Official union catches up with labour NGO in collective bargaining case

04 January 2017

Last week the All China Federation of Trade Unions (ACFTU) praised the Shenzhen Longhua district trade union for its role in resolving a strike at an electronics plant, but failed to mention that the preliminary organising work was done by local labour NGO Chunfeng Labour Dispute Service Centre.

Workers at Guang Xie Electronics in Shenzhen went on strike in late May after their company announced plans to relocate. Workers first sought the help of Chunfeng who successfully led workers in collective bargaining trainings and negotiations with management. After a week of negotiations, the factory promised not to relocate and listen to some of the workers central demands. The union then arrived to take on the case, and arranged a written agreement signed by workers and management.

Zhang Zhiru (center, seated) discusses collective bargaining strategy with Guang Xie workers in May 2016

In its summary of the case last week, the national union newspaper hailed the outcome as an exceptional example of union intervention in a contentious strike, and praised the local union for its proactive role. Other union papers called for using bargaining as a way for the union to resolve collective labour disputes across the country. 

The union reports never mentioned Chunfeng's successful trainings and initial negotiations, but did note surprise that workers had already selected bargaining representatives before the union arrived. In contrast, the NGO's director Zhang Zhiru did praise the union at the time of its intervention for attempting to stand up for workers, and bringing the conflict through to formal agreement.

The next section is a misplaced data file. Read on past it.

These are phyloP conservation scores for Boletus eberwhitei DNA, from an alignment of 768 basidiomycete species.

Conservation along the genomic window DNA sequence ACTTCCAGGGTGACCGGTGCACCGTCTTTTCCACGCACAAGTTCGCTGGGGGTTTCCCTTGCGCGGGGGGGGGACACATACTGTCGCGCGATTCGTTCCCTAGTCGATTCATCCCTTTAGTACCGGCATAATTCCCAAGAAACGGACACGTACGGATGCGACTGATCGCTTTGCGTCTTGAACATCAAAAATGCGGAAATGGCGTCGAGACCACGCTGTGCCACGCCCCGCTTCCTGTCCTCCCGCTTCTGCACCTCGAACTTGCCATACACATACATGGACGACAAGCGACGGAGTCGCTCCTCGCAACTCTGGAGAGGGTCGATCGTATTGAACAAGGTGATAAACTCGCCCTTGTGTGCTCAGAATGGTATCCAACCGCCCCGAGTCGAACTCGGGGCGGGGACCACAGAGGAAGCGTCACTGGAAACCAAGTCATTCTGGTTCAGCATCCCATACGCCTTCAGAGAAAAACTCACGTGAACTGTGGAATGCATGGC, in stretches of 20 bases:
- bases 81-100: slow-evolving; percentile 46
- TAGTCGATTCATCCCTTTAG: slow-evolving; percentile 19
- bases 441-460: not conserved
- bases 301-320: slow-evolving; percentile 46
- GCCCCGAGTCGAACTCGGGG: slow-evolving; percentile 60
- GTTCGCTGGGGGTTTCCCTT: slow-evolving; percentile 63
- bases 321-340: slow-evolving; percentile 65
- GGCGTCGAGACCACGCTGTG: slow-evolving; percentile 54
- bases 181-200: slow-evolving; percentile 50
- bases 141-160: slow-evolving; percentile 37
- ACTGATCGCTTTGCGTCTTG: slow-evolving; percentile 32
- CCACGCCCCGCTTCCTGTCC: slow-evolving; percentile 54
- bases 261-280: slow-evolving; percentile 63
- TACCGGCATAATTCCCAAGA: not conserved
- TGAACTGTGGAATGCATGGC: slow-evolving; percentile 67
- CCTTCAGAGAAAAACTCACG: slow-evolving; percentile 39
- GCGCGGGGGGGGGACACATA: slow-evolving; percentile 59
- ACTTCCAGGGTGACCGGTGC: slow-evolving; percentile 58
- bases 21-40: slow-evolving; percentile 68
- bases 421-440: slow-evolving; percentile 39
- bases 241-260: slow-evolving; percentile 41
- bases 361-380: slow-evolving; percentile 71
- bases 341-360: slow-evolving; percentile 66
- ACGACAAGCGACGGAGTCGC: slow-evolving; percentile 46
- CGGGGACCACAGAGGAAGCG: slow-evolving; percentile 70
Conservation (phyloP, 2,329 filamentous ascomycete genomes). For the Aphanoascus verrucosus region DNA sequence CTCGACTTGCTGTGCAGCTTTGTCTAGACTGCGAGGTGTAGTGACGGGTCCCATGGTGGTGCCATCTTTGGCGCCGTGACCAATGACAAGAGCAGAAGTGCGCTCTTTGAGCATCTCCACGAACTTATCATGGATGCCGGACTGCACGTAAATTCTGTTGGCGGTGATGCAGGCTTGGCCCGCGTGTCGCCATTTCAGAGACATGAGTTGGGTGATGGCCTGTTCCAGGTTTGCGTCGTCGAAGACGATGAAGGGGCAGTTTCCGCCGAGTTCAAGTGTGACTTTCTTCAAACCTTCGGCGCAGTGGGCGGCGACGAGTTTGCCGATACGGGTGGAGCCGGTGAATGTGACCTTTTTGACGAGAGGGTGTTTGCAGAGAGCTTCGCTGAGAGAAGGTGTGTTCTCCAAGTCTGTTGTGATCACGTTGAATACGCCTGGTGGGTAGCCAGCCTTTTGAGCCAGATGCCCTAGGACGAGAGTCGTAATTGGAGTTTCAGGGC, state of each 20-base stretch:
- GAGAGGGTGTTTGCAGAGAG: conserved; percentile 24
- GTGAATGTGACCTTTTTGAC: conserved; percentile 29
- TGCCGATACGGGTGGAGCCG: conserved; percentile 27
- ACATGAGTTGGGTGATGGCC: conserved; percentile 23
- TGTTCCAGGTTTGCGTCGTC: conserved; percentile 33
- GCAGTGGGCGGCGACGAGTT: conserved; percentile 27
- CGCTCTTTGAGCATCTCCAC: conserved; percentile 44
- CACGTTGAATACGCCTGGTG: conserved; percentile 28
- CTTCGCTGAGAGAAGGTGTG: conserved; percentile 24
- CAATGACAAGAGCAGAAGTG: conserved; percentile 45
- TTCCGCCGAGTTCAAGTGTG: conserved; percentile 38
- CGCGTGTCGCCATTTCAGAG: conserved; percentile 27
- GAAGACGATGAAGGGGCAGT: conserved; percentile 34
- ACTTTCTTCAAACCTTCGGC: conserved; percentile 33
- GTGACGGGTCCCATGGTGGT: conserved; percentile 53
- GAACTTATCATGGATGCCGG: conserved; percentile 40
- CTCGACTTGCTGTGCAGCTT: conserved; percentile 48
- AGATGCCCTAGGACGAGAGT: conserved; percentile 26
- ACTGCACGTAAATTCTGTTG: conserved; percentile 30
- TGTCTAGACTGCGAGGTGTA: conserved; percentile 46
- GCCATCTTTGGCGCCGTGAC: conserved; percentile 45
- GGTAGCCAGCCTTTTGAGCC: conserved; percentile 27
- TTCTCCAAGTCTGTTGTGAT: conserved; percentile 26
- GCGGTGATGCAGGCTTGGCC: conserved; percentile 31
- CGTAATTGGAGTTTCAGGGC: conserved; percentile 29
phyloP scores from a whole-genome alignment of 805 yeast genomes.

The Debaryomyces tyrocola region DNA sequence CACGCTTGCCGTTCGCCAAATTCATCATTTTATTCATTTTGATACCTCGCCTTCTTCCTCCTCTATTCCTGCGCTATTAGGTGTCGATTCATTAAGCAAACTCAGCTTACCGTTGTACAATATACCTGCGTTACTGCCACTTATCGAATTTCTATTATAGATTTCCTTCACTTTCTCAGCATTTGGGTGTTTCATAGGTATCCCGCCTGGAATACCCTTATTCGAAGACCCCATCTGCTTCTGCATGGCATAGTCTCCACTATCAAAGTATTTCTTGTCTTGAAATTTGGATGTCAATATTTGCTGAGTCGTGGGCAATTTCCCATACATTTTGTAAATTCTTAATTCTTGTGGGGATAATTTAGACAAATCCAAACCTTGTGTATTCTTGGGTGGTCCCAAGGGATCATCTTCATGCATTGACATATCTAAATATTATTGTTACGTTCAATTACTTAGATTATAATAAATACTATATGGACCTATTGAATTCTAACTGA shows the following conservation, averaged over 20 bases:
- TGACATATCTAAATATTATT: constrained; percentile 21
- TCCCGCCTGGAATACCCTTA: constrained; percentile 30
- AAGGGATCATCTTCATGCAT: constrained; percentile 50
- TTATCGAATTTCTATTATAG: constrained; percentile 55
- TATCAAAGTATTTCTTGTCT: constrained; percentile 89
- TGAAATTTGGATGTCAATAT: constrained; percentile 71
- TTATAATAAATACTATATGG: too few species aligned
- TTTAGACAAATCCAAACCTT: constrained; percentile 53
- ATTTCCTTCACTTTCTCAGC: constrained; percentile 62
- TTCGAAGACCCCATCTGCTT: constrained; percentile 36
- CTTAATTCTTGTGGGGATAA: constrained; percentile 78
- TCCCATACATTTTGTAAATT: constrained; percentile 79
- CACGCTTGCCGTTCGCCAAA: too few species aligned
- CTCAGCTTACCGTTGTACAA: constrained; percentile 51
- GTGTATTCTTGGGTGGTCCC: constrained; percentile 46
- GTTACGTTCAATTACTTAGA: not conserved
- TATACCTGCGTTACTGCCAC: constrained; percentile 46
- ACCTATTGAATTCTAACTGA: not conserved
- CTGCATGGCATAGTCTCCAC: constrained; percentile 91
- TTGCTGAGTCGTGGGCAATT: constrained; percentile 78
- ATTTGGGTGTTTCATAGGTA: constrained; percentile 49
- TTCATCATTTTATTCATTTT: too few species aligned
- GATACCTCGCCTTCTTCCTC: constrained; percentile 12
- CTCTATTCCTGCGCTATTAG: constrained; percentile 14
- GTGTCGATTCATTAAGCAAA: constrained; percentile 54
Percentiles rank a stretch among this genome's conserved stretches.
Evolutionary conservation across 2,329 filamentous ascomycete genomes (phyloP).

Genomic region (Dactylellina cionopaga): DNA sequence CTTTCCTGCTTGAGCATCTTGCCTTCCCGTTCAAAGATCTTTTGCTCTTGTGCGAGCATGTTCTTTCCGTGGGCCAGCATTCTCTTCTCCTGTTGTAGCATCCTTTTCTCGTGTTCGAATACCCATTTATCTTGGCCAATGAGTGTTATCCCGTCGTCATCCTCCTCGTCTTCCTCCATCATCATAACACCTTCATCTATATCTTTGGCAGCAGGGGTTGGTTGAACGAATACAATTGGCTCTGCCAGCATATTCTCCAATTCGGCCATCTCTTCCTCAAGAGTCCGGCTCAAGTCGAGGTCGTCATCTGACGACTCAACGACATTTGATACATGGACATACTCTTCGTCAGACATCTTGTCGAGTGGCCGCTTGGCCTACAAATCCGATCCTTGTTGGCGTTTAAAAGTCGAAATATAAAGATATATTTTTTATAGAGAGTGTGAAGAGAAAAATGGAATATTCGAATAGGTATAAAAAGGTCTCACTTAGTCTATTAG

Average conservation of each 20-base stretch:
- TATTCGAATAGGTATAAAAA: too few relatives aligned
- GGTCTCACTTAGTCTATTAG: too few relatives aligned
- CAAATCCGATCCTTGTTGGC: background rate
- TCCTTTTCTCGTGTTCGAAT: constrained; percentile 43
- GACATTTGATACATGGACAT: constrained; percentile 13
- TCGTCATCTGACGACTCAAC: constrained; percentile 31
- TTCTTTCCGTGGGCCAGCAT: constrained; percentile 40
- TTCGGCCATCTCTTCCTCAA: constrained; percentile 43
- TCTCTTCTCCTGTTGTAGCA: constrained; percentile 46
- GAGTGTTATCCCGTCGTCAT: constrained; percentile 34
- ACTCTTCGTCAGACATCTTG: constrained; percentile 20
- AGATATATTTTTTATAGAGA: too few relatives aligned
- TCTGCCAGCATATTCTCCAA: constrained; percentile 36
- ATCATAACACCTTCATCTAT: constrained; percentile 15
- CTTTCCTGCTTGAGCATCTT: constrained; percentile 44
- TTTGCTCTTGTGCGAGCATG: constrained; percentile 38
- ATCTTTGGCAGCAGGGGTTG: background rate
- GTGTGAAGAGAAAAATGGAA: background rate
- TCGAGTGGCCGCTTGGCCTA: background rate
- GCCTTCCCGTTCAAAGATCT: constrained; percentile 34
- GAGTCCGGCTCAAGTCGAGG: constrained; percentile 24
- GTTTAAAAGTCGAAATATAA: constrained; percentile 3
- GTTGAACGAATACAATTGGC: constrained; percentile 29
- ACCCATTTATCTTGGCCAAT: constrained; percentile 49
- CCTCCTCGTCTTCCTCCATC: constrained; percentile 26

The ACFTU rarely intervenes in strikes or attempts to organise face to face negotiations between employers and employees over the core issues of their work, and on rare occations when it does, workers are not always satisified with the outcome.

In November of this year, the Guangdong provincial union took the initiative to get involved in a strike of 4000 workers at a Sony plant facing change of ownership. The provincial union called the intervention a success, though workers left a flurry of angry comments on social media and claimed that the union had forced them to sign an agreement. 

Reflecting on the union’s intervention in the Sony strike, Japanese business newspaper Nikkei remarked that “China's unions do not yet speak for their constituent workers as a whole”, and called for “organized unions to resolve disputes in an effective, minimally disruptive manner.”

For years, labour NGOs have been leading the way in successful collective bargaining between workers and management, and the official union has taken notice. It is remarkable whenever the official union responds to the actions of workers, and takes an interest in organizing workers and bargaining with management, but only time will tell whether such cases become more than just isolated incidents, and whether the official union develops a more authentic, effective approach to collective bargaining modelled by labour NGOs.

As Chunfeng’s director Zhang Zhiru noted in the aftermath of the union intervention, there is still room for the union to “regain the trust” of China’s workers.

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